Wednesday, October 23, 2013

The Roaring Twenties (1939)

Director: Raoul Walsh

Writers: Mark Hellinger, Jerry Wald, Richard Macaulay, Robert Rossen

Composers: Ray Heindorf, Heinz Roemheld

Starring: James Cagney, Priscilla Lane, Humphrey Bogart, Gladys George, Jeffrey Lynn, Frank McHugh, Paul Kelly, Elisabeth Risdon, Edward Keane, Joe Sawyer

More info: IMDb

Tagline: The land of the free gone wild! The heyday of the hotcha! The shock-crammed days G-men took ten whole years to lick!

Plot: After the WWI Armistice Lloyd Hart (Lynn) goes back to practice law, former saloon keeper George Hally (Bogart) turns to bootlegging, and out-of-work Eddie Bartlett (Cagney) becomes a cab driver. Eddie builds a fleet of cabs through delivery of bootleg liquor and hires Lloyd as his lawyer. George becomes Eddie's partner and the rackets flourish until love and rivalry interfere.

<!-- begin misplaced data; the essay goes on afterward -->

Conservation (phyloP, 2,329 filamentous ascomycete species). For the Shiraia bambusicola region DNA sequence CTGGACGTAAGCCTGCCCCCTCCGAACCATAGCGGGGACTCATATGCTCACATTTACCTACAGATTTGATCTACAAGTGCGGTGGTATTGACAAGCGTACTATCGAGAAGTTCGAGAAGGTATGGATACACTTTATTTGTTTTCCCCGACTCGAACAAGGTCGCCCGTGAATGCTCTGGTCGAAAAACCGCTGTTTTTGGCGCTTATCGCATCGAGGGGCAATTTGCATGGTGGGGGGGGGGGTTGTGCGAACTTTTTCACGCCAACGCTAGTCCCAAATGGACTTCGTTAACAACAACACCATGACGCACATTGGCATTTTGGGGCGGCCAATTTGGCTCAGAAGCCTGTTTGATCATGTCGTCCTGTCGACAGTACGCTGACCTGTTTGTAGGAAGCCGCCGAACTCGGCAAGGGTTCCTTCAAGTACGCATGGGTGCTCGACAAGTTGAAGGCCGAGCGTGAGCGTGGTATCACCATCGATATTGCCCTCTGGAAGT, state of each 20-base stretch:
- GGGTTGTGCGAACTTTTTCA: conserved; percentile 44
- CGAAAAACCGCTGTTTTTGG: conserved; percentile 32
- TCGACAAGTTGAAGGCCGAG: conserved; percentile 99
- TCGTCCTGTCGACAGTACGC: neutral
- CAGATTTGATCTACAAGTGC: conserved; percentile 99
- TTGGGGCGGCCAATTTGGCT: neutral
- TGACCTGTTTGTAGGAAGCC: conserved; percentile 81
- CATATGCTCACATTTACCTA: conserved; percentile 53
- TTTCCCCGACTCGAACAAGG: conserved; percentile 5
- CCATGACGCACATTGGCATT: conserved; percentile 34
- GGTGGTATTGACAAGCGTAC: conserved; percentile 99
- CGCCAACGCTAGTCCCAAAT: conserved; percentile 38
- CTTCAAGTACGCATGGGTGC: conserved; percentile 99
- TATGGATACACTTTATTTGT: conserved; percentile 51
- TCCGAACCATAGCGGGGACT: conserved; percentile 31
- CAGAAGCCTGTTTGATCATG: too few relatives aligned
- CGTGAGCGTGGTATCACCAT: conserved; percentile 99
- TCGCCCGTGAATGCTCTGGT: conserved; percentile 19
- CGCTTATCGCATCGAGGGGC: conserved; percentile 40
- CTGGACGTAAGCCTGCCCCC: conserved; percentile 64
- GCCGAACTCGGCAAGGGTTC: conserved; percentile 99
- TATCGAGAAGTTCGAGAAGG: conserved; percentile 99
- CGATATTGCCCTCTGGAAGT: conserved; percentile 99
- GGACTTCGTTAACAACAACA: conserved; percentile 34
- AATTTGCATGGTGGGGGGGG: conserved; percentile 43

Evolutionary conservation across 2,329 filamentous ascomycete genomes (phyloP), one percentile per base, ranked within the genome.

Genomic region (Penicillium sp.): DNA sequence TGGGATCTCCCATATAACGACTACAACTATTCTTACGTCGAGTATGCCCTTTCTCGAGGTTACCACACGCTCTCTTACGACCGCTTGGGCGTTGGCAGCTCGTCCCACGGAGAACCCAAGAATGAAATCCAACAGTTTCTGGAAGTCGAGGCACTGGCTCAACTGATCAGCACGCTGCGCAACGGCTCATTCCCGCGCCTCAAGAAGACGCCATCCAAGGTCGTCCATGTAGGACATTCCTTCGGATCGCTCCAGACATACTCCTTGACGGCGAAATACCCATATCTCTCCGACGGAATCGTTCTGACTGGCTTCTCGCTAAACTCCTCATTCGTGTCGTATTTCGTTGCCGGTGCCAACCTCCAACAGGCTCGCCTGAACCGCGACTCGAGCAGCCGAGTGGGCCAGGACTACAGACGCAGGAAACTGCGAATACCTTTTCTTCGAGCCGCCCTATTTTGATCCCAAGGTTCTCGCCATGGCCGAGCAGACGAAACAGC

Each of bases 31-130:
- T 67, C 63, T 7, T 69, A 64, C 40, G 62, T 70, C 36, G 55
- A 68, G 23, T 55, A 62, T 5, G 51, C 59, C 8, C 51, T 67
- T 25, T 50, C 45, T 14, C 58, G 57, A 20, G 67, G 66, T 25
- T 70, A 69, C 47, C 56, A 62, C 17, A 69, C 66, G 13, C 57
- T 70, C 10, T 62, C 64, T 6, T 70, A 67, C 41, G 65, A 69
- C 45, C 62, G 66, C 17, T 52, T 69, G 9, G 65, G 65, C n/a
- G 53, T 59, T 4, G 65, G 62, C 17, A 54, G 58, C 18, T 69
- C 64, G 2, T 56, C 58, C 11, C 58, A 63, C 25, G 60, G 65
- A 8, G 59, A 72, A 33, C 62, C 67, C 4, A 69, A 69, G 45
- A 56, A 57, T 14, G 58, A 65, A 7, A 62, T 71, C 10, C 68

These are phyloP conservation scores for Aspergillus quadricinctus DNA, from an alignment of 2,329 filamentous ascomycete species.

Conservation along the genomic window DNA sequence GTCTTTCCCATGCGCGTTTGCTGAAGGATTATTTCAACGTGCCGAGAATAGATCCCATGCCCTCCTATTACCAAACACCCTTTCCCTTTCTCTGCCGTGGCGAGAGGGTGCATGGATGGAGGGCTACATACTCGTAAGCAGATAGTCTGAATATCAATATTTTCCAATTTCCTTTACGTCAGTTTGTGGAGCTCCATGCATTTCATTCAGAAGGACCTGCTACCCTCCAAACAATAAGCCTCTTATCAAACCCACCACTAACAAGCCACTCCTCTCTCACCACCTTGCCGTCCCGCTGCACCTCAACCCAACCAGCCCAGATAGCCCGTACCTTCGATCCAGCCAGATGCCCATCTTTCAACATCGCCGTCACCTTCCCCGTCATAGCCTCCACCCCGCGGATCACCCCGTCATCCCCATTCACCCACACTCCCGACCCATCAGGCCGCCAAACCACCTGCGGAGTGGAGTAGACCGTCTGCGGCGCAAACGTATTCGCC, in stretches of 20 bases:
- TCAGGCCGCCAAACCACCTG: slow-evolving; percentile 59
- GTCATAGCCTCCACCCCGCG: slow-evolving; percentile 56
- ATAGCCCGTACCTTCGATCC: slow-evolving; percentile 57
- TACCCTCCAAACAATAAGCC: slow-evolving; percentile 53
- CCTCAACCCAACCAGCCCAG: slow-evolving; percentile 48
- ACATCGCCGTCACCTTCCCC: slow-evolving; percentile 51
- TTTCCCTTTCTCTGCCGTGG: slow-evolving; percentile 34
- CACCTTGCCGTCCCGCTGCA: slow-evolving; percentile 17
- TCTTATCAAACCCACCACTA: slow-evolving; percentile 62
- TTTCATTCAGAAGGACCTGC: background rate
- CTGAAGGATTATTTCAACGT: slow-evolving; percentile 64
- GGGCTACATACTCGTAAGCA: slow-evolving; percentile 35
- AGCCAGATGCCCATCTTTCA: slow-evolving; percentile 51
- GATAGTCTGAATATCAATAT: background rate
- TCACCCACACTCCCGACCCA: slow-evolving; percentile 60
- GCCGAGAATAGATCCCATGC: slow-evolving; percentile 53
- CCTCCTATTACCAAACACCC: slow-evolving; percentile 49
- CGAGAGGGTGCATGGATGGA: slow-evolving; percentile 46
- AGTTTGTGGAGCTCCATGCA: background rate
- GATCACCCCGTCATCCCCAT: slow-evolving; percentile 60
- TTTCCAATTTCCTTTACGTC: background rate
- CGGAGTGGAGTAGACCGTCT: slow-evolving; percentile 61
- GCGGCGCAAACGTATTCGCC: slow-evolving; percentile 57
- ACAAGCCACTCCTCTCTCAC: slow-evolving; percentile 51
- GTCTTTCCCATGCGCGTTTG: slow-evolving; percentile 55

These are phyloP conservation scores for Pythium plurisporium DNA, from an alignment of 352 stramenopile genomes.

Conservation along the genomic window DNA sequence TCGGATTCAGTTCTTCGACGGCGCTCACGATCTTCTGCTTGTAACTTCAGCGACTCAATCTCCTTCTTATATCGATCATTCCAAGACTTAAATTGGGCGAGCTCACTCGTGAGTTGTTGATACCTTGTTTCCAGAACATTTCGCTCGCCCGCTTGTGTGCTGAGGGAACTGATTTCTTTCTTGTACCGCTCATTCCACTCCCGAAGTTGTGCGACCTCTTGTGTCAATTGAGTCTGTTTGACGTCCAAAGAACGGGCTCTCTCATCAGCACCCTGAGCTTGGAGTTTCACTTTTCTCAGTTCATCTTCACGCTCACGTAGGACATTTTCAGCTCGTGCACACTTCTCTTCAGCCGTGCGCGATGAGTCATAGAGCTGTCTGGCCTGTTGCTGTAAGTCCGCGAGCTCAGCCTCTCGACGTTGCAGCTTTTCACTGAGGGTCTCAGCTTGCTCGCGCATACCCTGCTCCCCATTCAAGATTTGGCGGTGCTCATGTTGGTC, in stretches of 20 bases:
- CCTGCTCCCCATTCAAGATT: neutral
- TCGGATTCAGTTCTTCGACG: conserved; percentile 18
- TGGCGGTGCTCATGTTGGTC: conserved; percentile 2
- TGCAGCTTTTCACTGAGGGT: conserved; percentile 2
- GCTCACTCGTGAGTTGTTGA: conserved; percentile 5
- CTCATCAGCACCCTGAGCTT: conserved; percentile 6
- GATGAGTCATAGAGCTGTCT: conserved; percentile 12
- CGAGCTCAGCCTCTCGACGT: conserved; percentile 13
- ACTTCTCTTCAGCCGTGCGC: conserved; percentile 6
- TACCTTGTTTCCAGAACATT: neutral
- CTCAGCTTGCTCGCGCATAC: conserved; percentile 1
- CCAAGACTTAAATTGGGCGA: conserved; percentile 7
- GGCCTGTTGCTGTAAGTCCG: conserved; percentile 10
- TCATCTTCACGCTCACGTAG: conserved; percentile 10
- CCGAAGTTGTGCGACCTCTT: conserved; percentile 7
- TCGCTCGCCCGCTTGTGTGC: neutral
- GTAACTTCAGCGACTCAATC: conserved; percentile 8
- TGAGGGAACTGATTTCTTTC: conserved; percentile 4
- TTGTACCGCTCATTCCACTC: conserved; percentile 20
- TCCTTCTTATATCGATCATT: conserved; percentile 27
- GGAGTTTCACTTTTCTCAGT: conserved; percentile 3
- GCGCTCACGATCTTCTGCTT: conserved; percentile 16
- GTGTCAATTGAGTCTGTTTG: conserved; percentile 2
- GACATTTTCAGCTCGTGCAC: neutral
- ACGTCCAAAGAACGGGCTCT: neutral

My rating: 8/10

Will I watch it again? Yes!

Warner Bros. sure made some great gangster pictures back in the day.  This one is one of three pictures Cagney and Bogart made together and it's fun.  You can tell right off the bat that Hally (Bogart) is bad news and is going to ultimately lead to some serious trouble for Eddie (Cagney).  The picture is one of those 'rise to the top only to be taken down' types.  The performances are great, the music, the sets, the camera work, the whole nine yards.  It's great entertainment.  It's lighter than ANGELS WITH DIRTY FACES (1938), with ANGELS being the better film bar none, but it's got the incredibly charismatic Cagney doing what he does best.  I love that guy.

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